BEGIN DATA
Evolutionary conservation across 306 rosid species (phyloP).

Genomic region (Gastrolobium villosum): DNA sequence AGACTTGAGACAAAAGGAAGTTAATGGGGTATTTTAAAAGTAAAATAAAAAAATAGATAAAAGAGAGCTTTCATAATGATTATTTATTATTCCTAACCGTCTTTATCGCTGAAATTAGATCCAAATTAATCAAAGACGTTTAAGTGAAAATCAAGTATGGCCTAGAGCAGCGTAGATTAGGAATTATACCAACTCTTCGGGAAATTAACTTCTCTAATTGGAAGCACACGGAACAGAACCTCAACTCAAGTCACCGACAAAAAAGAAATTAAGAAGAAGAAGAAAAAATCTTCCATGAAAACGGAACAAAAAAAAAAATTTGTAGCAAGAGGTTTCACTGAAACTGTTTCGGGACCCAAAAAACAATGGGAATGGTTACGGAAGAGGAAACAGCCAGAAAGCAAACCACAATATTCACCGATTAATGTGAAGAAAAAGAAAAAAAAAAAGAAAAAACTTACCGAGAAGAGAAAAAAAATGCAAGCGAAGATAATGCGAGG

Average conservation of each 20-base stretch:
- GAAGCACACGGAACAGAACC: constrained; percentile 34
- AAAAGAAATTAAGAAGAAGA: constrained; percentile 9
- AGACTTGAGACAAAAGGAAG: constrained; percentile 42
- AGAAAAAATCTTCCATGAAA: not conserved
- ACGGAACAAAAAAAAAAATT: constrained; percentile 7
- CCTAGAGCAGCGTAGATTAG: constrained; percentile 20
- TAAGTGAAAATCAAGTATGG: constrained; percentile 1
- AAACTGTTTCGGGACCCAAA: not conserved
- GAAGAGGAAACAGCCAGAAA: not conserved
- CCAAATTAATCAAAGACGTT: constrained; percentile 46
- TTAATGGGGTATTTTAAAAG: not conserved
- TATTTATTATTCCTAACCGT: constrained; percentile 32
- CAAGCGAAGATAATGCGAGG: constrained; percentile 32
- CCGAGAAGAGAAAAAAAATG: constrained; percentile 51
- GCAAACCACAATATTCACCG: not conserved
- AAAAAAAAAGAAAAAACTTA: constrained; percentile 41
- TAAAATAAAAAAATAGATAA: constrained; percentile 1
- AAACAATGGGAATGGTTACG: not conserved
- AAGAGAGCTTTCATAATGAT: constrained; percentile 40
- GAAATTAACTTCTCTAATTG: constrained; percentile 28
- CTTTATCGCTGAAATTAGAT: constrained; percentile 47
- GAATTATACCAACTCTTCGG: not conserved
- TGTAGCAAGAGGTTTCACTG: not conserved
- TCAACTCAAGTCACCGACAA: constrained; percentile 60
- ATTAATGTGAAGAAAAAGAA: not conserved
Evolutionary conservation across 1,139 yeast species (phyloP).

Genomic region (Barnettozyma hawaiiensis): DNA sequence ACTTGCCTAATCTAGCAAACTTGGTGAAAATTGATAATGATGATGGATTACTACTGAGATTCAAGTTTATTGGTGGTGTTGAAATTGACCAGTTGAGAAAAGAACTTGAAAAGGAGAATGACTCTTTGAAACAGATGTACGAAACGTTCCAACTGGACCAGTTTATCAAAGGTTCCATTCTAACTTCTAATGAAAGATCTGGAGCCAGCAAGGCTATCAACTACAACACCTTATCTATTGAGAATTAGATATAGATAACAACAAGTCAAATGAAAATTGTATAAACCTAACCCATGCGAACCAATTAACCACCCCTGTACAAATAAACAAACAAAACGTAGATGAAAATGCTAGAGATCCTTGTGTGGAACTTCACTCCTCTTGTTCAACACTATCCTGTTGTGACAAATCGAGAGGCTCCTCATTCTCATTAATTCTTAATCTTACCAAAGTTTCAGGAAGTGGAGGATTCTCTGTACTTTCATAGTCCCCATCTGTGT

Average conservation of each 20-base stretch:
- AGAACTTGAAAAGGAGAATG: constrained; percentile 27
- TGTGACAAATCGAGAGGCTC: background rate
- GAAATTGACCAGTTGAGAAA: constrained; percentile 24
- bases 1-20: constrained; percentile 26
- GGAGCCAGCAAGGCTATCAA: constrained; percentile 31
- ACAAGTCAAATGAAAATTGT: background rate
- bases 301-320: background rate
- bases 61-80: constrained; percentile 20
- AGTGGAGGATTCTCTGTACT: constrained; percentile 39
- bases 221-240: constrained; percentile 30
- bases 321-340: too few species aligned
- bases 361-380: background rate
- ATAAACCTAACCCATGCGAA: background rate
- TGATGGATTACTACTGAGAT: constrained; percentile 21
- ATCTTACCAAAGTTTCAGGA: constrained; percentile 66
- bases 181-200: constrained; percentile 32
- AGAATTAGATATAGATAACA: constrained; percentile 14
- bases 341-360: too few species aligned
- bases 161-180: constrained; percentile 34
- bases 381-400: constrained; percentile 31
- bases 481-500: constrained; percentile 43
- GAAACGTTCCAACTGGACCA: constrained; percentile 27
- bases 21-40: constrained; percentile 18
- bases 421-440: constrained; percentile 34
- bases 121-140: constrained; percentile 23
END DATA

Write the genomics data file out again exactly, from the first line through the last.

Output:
Evolutionary conservation across 306 rosid species (phyloP).

Genomic region (Gastrolobium villosum): DNA sequence AGACTTGAGACAAAAGGAAGTTAATGGGGTATTTTAAAAGTAAAATAAAAAAATAGATAAAAGAGAGCTTTCATAATGATTATTTATTATTCCTAACCGTCTTTATCGCTGAAATTAGATCCAAATTAATCAAAGACGTTTAAGTGAAAATCAAGTATGGCCTAGAGCAGCGTAGATTAGGAATTATACCAACTCTTCGGGAAATTAACTTCTCTAATTGGAAGCACACGGAACAGAACCTCAACTCAAGTCACCGACAAAAAAGAAATTAAGAAGAAGAAGAAAAAATCTTCCATGAAAACGGAACAAAAAAAAAAATTTGTAGCAAGAGGTTTCACTGAAACTGTTTCGGGACCCAAAAAACAATGGGAATGGTTACGGAAGAGGAAACAGCCAGAAAGCAAACCACAATATTCACCGATTAATGTGAAGAAAAAGAAAAAAAAAAAGAAAAAACTTACCGAGAAGAGAAAAAAAATGCAAGCGAAGATAATGCGAGG

Average conservation of each 20-base stretch:
- GAAGCACACGGAACAGAACC: constrained; percentile 34
- AAAAGAAATTAAGAAGAAGA: constrained; percentile 9
- AGACTTGAGACAAAAGGAAG: constrained; percentile 42
- AGAAAAAATCTTCCATGAAA: not conserved
- ACGGAACAAAAAAAAAAATT: constrained; percentile 7
- CCTAGAGCAGCGTAGATTAG: constrained; percentile 20
- TAAGTGAAAATCAAGTATGG: constrained; percentile 1
- AAACTGTTTCGGGACCCAAA: not conserved
- GAAGAGGAAACAGCCAGAAA: not conserved
- CCAAATTAATCAAAGACGTT: constrained; percentile 46
- TTAATGGGGTATTTTAAAAG: not conserved
- TATTTATTATTCCTAACCGT: constrained; percentile 32
- CAAGCGAAGATAATGCGAGG: constrained; percentile 32
- CCGAGAAGAGAAAAAAAATG: constrained; percentile 51
- GCAAACCACAATATTCACCG: not conserved
- AAAAAAAAAGAAAAAACTTA: constrained; percentile 41
- TAAAATAAAAAAATAGATAA: constrained; percentile 1
- AAACAATGGGAATGGTTACG: not conserved
- AAGAGAGCTTTCATAATGAT: constrained; percentile 40
- GAAATTAACTTCTCTAATTG: constrained; percentile 28
- CTTTATCGCTGAAATTAGAT: constrained; percentile 47
- GAATTATACCAACTCTTCGG: not conserved
- TGTAGCAAGAGGTTTCACTG: not conserved
- TCAACTCAAGTCACCGACAA: constrained; percentile 60
- ATTAATGTGAAGAAAAAGAA: not conserved
Evolutionary conservation across 1,139 yeast species (phyloP).

Genomic region (Barnettozyma hawaiiensis): DNA sequence ACTTGCCTAATCTAGCAAACTTGGTGAAAATTGATAATGATGATGGATTACTACTGAGATTCAAGTTTATTGGTGGTGTTGAAATTGACCAGTTGAGAAAAGAACTTGAAAAGGAGAATGACTCTTTGAAACAGATGTACGAAACGTTCCAACTGGACCAGTTTATCAAAGGTTCCATTCTAACTTCTAATGAAAGATCTGGAGCCAGCAAGGCTATCAACTACAACACCTTATCTATTGAGAATTAGATATAGATAACAACAAGTCAAATGAAAATTGTATAAACCTAACCCATGCGAACCAATTAACCACCCCTGTACAAATAAACAAACAAAACGTAGATGAAAATGCTAGAGATCCTTGTGTGGAACTTCACTCCTCTTGTTCAACACTATCCTGTTGTGACAAATCGAGAGGCTCCTCATTCTCATTAATTCTTAATCTTACCAAAGTTTCAGGAAGTGGAGGATTCTCTGTACTTTCATAGTCCCCATCTGTGT

Average conservation of each 20-base stretch:
- AGAACTTGAAAAGGAGAATG: constrained; percentile 27
- TGTGACAAATCGAGAGGCTC: background rate
- GAAATTGACCAGTTGAGAAA: constrained; percentile 24
- bases 1-20: constrained; percentile 26
- GGAGCCAGCAAGGCTATCAA: constrained; percentile 31
- ACAAGTCAAATGAAAATTGT: background rate
- bases 301-320: background rate
- bases 61-80: constrained; percentile 20
- AGTGGAGGATTCTCTGTACT: constrained; percentile 39
- bases 221-240: constrained; percentile 30
- bases 321-340: too few species aligned
- bases 361-380: background rate
- ATAAACCTAACCCATGCGAA: background rate
- TGATGGATTACTACTGAGAT: constrained; percentile 21
- ATCTTACCAAAGTTTCAGGA: constrained; percentile 66
- bases 181-200: constrained; percentile 32
- AGAATTAGATATAGATAACA: constrained; percentile 14
- bases 341-360: too few species aligned
- bases 161-180: constrained; percentile 34
- bases 381-400: constrained; percentile 31
- bases 481-500: constrained; percentile 43
- GAAACGTTCCAACTGGACCA: constrained; percentile 27
- bases 21-40: constrained; percentile 18
- bases 421-440: constrained; percentile 34
- bases 121-140: constrained; percentile 23